To speak of governance in this context is to caution that, now more than ever, the wisdom of humility must temper this conceit of homo deus as the overreaching author of our fate. If recklessness rules, we may end up as neither men nor gods, but as the dust Eliot feared.
The New Axial Age Will Emerge From Re-Embedded Transcendence
This brings us back to the notion of a new Axial Age. For the Canadian philosopher Charles Taylor, the first Axial Age resulted from the “great disembedding” of the person from isolated mimetic communities and nature, where the “good” had been simply defined as survival and flourishing of the tribe guided by oral narrative myth. With the arrival of written language — the stored memories of the first cloud technology, symbolic competencies evolved beyond local narratives through the interiority of reflection into shared meanings by individuals beyond their immediate circumstances.
This “transcendence” in turn led to the possibility of monotheistic religions and broad-based ethical systems. The critical self-distancing element of disembedded reflection further evolved into what the sociologist Robert Bellah called “theoretic culture,” to scientific discovery and the Enlightenment of modernity. In its own dialectical turn, this has led to the end of a metaphysical divide through the merger of organism and machine, humans and nature, objective and subjective.
What Peter Sloterdijk calls “immunitary reason” — the survival-protective impulse of the species — has now recognized that the consequences of human dis-embeddedness from nature (climate change) now threaten its own survival. The coronavirus pandemic has similarly reminded humankind that we are only small fish swimming in the vast microbial sea of encompassing nature. This new awareness implies a re-embedding of transcendence into nature if human civilization is to survive.
But there are also other dimensions of theoretic culture that are revealing the inner workings of nature as well as surpassing the link between intelligence and organic life. Synthetic biology, by which we have deciphered the genetic code and can read and rewrite it, brings human purposiveness into the process of evolution. Advances in artificial intelligence promise to enable machines that learn from chance and contingency to develop autonomously beyond what humans have programmed them to do.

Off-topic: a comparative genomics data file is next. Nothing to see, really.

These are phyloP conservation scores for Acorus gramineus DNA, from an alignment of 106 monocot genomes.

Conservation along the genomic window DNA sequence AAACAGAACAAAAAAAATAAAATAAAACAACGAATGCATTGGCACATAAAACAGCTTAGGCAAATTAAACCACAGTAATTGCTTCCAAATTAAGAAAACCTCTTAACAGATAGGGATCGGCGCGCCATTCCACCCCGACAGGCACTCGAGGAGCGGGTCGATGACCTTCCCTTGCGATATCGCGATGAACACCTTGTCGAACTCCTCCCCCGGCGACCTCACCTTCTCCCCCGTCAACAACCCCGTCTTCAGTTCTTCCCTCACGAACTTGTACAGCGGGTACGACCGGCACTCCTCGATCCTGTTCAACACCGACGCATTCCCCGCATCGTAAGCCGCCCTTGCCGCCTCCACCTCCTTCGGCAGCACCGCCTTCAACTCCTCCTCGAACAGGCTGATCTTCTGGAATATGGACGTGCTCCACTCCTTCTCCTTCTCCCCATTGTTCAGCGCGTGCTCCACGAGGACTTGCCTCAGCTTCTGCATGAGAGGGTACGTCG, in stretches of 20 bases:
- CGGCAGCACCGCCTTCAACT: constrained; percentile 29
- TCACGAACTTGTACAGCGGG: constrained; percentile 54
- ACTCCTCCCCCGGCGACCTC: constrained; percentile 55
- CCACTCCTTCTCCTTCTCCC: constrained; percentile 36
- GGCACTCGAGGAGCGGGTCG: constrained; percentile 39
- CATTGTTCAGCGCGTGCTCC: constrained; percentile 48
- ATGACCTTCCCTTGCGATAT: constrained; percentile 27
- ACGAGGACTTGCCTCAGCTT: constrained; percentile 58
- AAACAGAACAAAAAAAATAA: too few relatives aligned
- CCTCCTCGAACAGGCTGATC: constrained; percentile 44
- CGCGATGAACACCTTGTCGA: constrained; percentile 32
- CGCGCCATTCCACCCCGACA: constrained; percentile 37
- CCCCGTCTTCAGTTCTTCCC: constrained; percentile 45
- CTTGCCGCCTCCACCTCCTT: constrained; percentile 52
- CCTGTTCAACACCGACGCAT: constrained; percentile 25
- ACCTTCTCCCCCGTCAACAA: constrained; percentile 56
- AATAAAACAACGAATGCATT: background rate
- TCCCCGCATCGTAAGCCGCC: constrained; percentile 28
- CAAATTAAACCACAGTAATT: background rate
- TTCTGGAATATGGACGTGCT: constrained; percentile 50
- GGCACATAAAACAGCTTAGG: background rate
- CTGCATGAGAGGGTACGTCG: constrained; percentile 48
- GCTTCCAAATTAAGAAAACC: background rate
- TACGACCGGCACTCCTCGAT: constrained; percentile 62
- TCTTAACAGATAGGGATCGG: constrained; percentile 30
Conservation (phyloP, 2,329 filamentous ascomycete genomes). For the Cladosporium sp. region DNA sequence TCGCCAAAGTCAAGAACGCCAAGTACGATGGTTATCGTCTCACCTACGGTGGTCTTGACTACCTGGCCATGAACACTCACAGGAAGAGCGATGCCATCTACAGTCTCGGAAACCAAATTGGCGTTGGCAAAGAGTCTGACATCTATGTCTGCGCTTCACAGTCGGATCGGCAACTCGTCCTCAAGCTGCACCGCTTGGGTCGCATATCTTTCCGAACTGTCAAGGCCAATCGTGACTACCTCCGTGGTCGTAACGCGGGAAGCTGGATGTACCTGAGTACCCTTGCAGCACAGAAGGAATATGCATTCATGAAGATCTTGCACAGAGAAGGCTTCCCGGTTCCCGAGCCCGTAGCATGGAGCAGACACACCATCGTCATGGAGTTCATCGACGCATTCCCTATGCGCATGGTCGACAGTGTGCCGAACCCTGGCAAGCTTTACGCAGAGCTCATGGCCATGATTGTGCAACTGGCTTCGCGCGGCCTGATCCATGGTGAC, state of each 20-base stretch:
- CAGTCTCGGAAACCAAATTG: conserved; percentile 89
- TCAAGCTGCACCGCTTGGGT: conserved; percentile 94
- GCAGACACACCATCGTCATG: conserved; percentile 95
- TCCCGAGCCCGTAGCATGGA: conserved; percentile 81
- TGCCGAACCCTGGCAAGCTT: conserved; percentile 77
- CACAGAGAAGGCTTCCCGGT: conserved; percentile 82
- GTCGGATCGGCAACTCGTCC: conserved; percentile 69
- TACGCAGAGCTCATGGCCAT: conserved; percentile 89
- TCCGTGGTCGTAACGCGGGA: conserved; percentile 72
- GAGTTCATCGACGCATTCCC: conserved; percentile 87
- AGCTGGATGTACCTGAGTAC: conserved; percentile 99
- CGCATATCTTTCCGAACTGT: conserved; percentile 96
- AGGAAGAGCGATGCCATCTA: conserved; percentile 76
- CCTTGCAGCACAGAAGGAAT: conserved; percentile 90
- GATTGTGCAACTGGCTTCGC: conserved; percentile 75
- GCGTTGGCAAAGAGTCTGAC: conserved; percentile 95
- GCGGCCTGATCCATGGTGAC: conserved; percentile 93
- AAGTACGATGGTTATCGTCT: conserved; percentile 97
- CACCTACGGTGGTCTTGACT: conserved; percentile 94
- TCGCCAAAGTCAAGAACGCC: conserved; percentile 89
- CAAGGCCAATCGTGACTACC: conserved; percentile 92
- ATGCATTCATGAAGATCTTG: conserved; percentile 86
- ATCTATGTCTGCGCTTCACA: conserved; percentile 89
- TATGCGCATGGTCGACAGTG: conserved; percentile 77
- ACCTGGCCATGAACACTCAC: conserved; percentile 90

In this sense, the quality of transcendence and theoretic culture enabled by the epoch of written culture is turning in on itself, marking a decisive break from the first Axial Age legacy.
This reincarnation, as Sloterdijk has articulated, reaches a new level that integrates nature, humans and their tools into one hybrid operative system tied together by information. But this re-embedding would seem to lead back to immersion of the person in his or her bodiliness and apartness into a matrix of relations not seen since before the Axial Age — in short, the demise of human centrality as the Anthropocene yields to depersonalized biocracy and the Novacene Age of hyperintelligence in a planetary hothouse.
Yet, just as traces of early mimetic culture, archetypes and idols remained into modernity, might elements of the human autonomy of modernity secure a presence in the new epoch? As Bellah wrote in his study of the Axial Age, in cultural evolution, nothing is ever lost.
In this emergent era, as the corporeal and mundane fuse with transcendent, learned-shared meanings, the person may not be extinguished and plurality may not dissolve into singularity. Rather, the transcendent would be manifest in the particular and vice versa as it is processed through the contingent reality of concrete circumstance, thereby individuating experience and forging diversity within a new unity. Humans would thus become the co-creators of being just as a pianist is co-creator of a musical score through a virtuoso performance.
Perhaps what we are witnessing is a version of Teilhard de Chardin’s vision. The long-lost unity of origins would finally meet up again in the unity of destiny. It is the perpetual and differentiated quest for equilibrium in this new ecology of existence — an evolved level of homeostasis by which all beings not only survive but thrive — that is the new ground of the sacred.